Though three courses may seem underwhelming, Mario Golf: World Tour has plenty of non-traditional activities to keep things interesting. A short walk over to the Royal Garden will reveal more Mario style courses. This collection of unlockable 9-hole courses comes packed with launch pads on the ground to send your ball zipping forward, tons of coins to collect with well placed shots, and a handful of item power-ups to exploit. The Boomerang Flower gives your shot an intense curve, while Bullet Bill lets you blast forward in a straight line, with several other items to discover. Afterwards you can head to the Royal Room (aka VIP Lounge) to chat with Yoshi, Peach, Bowser, and the rest of the Mushroom Kingdom elites (as well as DK and Diddy). Some will encourage you, others will taunt you, and for some odd reason, neither Mario nor Luigi will talk directly to you, opting to use a Toad interpreter instead.
But remember, this is a world tour, and the online options are plentiful. In the Quick Match mode you can connect with up to three other golfers either locally, through your online friends list, or with strangers around the world. Choosing either your Mii or your favorite Mario character, you can play the standard Stroke Play (lowest stroke count) or Skins Play (most holes won), see who can complete the holes the fastest in Speed Golf, or collect points based on the fewest stokes per hole in Point Tourney. The big ticket matches are the regional and world tournaments, which pits you against many other players in a showdown of skill on the links.
No matter what mode you play, completion rewards you with coins to spend on new equipment and clothing. There is tons of gear to unlock and purchase, and most provide a statistical upgrade rather than simply being superficial. You can even summon Kamek to exchange your system’s Play Coins for in-game currency.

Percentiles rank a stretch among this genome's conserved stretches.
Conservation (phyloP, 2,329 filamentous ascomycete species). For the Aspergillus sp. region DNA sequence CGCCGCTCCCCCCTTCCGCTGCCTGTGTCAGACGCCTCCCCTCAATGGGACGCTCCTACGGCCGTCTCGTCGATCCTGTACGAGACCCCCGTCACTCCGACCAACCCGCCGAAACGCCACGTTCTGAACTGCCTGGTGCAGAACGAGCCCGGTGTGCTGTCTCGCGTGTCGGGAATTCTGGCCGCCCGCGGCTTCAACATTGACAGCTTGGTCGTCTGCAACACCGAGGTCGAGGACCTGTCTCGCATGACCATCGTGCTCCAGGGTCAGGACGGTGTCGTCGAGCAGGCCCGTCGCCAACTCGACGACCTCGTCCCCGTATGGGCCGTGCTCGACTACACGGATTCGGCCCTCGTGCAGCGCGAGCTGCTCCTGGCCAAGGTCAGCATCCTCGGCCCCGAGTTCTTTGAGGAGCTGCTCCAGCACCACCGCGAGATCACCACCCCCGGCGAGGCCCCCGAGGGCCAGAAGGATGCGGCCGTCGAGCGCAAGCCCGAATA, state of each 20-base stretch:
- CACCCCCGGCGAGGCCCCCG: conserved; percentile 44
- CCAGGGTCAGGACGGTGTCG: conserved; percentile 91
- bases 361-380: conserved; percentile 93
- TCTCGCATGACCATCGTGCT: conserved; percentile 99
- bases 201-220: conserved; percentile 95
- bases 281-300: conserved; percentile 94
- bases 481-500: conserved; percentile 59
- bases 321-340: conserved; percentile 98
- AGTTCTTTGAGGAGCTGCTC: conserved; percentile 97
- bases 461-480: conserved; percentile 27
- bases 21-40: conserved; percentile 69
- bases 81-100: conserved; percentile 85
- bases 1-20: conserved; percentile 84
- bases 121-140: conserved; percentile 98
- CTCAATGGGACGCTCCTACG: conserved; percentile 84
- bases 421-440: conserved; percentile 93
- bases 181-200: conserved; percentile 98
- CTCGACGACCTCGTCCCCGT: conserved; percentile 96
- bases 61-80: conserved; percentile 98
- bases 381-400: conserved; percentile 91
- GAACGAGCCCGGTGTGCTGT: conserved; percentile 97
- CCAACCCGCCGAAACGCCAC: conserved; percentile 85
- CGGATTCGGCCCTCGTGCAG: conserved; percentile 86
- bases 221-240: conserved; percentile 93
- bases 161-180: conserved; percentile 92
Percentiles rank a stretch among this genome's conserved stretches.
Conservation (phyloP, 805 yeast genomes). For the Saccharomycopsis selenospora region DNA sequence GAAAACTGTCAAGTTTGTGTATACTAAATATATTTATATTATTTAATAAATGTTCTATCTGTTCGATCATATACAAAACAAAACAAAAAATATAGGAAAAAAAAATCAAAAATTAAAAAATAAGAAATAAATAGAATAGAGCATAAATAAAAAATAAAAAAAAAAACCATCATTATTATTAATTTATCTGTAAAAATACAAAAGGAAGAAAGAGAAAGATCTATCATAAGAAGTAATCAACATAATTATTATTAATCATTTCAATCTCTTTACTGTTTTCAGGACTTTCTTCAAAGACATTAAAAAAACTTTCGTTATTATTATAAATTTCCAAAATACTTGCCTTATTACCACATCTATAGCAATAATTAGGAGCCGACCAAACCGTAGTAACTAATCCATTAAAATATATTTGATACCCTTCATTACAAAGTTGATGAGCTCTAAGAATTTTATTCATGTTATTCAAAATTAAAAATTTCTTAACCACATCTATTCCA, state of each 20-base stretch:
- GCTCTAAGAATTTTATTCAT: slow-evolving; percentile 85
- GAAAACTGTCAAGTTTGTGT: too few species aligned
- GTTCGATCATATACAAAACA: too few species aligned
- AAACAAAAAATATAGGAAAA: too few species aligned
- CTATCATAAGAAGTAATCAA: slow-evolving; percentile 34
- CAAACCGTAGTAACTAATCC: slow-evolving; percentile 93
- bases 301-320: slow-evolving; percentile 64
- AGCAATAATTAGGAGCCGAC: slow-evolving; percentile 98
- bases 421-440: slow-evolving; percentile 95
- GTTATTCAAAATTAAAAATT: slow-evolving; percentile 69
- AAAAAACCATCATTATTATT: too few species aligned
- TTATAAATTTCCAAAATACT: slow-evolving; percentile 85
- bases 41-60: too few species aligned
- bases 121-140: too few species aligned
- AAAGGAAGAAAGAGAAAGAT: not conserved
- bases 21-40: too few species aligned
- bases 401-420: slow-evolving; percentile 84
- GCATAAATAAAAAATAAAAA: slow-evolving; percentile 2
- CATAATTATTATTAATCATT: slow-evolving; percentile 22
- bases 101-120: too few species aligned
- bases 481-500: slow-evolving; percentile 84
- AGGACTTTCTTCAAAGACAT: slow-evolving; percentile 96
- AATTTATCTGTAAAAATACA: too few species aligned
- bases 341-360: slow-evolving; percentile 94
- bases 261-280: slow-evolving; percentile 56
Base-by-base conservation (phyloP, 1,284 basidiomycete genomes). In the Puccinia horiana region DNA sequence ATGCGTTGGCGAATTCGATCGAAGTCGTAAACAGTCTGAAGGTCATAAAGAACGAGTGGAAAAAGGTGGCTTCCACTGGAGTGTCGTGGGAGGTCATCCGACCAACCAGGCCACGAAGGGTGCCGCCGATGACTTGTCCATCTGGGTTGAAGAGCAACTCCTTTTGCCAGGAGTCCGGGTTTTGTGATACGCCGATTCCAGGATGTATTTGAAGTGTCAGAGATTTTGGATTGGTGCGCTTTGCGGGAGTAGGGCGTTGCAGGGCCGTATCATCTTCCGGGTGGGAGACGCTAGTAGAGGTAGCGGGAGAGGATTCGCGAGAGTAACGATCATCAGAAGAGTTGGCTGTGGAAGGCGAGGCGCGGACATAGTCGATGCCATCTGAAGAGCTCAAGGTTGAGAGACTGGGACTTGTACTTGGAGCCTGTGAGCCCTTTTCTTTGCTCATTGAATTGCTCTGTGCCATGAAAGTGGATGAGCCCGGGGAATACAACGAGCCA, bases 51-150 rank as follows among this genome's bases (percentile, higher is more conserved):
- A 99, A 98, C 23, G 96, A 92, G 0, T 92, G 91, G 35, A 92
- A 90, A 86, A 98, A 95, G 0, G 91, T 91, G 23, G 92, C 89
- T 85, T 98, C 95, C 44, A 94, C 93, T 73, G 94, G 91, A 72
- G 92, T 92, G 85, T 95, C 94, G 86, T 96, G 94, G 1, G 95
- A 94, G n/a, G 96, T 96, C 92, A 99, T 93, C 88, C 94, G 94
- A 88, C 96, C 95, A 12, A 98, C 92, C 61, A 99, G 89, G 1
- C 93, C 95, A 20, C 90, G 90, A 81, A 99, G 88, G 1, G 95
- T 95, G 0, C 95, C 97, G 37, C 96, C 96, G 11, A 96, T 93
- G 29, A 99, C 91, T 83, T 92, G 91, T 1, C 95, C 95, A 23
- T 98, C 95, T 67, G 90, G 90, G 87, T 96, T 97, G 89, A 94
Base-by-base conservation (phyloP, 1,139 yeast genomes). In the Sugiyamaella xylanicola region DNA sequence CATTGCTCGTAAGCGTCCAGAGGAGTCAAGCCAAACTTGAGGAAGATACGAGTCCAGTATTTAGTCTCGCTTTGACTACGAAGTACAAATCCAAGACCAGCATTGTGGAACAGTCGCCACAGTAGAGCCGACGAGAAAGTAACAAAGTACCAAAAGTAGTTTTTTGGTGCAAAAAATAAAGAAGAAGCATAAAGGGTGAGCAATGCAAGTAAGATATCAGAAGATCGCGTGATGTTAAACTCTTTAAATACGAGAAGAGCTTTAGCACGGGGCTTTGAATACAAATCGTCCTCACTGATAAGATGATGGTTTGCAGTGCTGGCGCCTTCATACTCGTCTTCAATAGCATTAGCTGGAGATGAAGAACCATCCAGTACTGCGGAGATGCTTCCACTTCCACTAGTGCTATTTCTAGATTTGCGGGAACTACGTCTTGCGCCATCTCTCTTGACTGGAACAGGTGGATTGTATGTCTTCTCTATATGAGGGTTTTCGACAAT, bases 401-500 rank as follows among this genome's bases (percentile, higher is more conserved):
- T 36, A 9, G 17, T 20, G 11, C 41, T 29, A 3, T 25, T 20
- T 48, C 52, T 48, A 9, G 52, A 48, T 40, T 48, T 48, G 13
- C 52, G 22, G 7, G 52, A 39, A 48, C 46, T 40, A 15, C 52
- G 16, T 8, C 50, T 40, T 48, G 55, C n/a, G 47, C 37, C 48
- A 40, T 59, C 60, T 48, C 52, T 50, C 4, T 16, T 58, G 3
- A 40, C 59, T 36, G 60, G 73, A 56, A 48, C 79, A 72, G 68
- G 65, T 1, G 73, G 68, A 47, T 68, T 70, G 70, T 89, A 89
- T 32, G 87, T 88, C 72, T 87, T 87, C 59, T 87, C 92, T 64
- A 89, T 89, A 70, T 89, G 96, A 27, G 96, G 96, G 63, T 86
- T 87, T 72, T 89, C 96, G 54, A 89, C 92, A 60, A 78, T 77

Aside from the boldly colored and item filled courses in the Royal Garden, the traditional courses are sparsely populated with landscaping, making them rather dull to play through. The characters are nicely animated, though as I explored the Castle Club, my Mii always looked like he was racing to find the bathroom. His cheers and groans on the course also sounded a little too childish, and it would have been nice to have different voice options to choose from. I was also not impressed with the music score. Motoi Sakuraba has a long history of composing great melodies for video games, but the tracks in Mario Golf: World Tour are almost too mild and unmemorable, even for a golf game.
Despite a few control issues and the desire for more engaging audio and visuals, the brimming content and excellent gameplay in Mario Golf: World Tour leaves the flaws well behind. The pace is perfect, whether you spend just a couple of minutes on challenges and training minigames, or breeze through eighteen holes in under half-an-hour. The collectibles beg to be purchased, and the bragging rights through the multiplayer features are beyond anything we’ve seen in prior Mario Golf titles. It fits the system perfectly, it will fit your schedule perfectly, and it always has something enticing to come to back to.
RATING OUT OF 5 RATING DESCRIPTION 3.5 Graphics
There’s a good variety of color and animations, but the traditional course are sparsely populated and not very lively. 3.9 Control
Every step of the swing is extremely tight, but the touch controls are a subpar alternative to button controls, and the gyroscopic camera is an annoying tool used merely for sightseeing. 3.0 Music / Sound FX / Voice Acting
It’s all passable and unobtrusive, but it doesn’t have any memorable sounds that should be ever-present in a Mario game. 4.6 Play Value
Great single-player and multiplayer components make this the best golfing experience the Mushroom Kingdom has ever seen. 3.9 Overall Rating – Good
Not an average. See Rating legend below for a final score breakdown.
|Review Rating Legend
|0.1 – 1.9 = Avoid
|2.5 – 2.9 = Average
|3.5 – 3.9 = Good
|4.5 – 4.9 = Must Buy
|2.0 – 2.4 = Poor
|3.0 – 3.4 = Fair
|4.0 – 4.4 = Great
|5.0 = The Best